They say there’s an app for everything and, last month, Toronto police used one to bring scofflaws straight to them.
Specifically, the small-scale “Operation Snowball” used ride-share app Uber to attract drivers, take a ride, then charge them with various provincial offences.
Uber’s already gotten a rough ride in many cities — in Canada and abroad — over its opportunistic “surge-pricing,” enigmatic insurance coverage and lack of adequate privacy policies. Some cities, including Hamilton, Ont., have made legal threats but we haven’t yet seen a targeted police blitz like Toronto’s.
The “blitz” was really just the work of one officer who laid charges against 11 UberX drivers who are not licensed taxi drivers, but ordinary motorists performing a taxi service. The 22 charges laid aren’t criminal offences, but violations under the Highway Traffic Act, mostly related to licensing and insurance.
Naturally, cab companies applauded. Beck Taxi has taken a hard line against Uber and Co-op Cabs CEO Peter Zahahos praised police in a statement.
"We are pleased to see that Uber is finally going to have to address questions for its conduct. It is a testament to the fact that they have been operating illegally and placing the public in danger with every trip,” he said.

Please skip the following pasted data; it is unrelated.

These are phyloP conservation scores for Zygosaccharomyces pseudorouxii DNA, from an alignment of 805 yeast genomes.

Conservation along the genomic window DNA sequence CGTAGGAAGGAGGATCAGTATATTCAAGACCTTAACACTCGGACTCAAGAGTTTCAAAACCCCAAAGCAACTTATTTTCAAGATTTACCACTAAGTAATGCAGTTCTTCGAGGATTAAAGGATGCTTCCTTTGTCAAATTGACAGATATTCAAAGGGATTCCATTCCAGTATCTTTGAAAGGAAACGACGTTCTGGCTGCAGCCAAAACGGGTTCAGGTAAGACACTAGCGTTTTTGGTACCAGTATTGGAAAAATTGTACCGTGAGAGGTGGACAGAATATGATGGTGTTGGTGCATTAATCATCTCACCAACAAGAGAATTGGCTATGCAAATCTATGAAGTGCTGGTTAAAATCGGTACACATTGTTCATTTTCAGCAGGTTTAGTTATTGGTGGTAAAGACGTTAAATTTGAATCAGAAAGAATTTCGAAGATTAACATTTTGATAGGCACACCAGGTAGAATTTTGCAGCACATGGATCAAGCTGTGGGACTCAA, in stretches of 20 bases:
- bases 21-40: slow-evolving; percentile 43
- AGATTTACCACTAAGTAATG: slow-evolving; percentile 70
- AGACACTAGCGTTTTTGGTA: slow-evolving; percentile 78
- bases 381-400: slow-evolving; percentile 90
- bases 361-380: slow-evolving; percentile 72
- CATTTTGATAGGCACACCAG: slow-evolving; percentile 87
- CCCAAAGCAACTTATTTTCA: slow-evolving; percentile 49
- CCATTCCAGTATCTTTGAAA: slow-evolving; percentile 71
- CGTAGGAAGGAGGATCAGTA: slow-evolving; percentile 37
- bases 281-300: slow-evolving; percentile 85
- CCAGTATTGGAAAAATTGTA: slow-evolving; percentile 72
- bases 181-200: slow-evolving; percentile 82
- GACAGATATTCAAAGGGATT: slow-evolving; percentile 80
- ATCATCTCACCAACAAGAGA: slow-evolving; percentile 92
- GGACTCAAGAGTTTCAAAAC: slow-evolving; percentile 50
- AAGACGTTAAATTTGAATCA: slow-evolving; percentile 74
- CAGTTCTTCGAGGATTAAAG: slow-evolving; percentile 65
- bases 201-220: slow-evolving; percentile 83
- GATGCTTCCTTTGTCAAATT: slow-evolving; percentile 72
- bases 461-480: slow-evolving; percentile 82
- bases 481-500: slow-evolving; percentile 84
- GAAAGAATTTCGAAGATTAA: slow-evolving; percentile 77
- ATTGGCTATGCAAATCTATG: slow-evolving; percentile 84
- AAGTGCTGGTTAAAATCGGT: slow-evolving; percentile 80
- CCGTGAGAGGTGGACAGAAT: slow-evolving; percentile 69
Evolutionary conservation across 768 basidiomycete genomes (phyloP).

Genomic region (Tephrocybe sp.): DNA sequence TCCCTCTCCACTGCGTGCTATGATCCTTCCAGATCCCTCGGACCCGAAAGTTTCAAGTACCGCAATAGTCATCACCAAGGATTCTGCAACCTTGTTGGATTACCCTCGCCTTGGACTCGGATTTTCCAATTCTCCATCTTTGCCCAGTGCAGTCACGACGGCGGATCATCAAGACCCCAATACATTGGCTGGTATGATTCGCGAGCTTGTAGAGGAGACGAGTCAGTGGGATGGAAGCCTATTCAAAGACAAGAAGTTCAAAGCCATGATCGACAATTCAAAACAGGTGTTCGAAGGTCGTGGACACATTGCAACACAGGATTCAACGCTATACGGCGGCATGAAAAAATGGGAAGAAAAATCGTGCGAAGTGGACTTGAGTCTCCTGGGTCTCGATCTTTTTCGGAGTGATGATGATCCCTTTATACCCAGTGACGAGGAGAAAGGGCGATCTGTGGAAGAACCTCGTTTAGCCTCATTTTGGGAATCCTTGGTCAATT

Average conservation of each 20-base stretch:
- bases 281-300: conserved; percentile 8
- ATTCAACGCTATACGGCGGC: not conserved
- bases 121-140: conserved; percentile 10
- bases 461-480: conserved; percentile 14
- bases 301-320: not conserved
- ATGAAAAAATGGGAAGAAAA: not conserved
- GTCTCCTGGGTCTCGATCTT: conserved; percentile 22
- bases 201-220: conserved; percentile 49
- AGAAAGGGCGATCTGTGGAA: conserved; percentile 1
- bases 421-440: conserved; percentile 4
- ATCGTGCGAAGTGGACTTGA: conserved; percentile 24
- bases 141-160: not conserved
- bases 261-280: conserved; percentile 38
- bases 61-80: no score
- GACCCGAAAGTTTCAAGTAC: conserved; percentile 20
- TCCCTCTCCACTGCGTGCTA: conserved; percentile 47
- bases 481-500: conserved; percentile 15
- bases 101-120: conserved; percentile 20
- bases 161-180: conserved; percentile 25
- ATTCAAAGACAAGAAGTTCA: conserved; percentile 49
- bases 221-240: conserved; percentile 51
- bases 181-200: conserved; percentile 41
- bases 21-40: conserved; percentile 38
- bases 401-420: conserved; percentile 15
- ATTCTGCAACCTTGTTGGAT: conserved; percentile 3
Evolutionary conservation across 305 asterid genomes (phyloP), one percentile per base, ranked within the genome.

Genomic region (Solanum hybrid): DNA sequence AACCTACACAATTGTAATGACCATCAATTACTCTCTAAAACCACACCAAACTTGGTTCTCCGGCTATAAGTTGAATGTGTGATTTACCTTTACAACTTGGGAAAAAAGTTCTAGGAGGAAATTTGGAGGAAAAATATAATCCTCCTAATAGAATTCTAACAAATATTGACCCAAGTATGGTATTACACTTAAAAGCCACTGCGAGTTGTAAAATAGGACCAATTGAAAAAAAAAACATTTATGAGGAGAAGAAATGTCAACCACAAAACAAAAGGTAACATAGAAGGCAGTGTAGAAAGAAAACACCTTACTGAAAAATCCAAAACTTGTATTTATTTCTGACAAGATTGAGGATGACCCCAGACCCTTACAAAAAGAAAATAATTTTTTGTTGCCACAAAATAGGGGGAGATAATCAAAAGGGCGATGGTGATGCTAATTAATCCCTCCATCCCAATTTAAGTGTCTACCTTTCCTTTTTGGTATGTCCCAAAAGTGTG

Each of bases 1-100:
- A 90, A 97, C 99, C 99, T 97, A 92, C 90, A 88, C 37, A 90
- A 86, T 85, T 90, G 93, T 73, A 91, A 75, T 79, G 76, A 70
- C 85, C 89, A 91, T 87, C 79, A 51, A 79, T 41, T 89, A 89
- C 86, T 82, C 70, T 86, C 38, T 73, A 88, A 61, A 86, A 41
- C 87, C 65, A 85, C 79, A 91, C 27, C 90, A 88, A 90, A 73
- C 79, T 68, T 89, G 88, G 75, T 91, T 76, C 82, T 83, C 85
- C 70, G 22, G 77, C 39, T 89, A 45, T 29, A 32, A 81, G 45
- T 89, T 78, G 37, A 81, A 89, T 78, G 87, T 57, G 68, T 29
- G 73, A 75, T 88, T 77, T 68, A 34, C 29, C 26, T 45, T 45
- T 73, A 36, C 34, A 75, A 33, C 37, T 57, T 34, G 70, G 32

"As evidenced by these charges laid by the Toronto Police, Uber cannot continue to avoid vital standards of public safety, cost, service and insurance protections."
Those charges could result in fines ranging from $800 to over $22,000.
For its part, Uber isn’t taking this lying down. The company argues its drivers don’t require special taxi licenses because it’s not a taxi service, but rather just a mobile app.
Uber has hired Toronto lawyer Gerald Chan, the partner of high-profile lawyer Clayton Ruby, to represent their drivers. Ruby is also representing an Uber limo driver in an alleged assault case against pop superstar Justin Bieber.
Uber, which has been valued at $40 billion, has also filed complaints against bans in European countries such as Germany and Spain against its mobile taxi-hailing app.
The results of all these lawsuits could have major implications for Uber’s continued presence in Canada.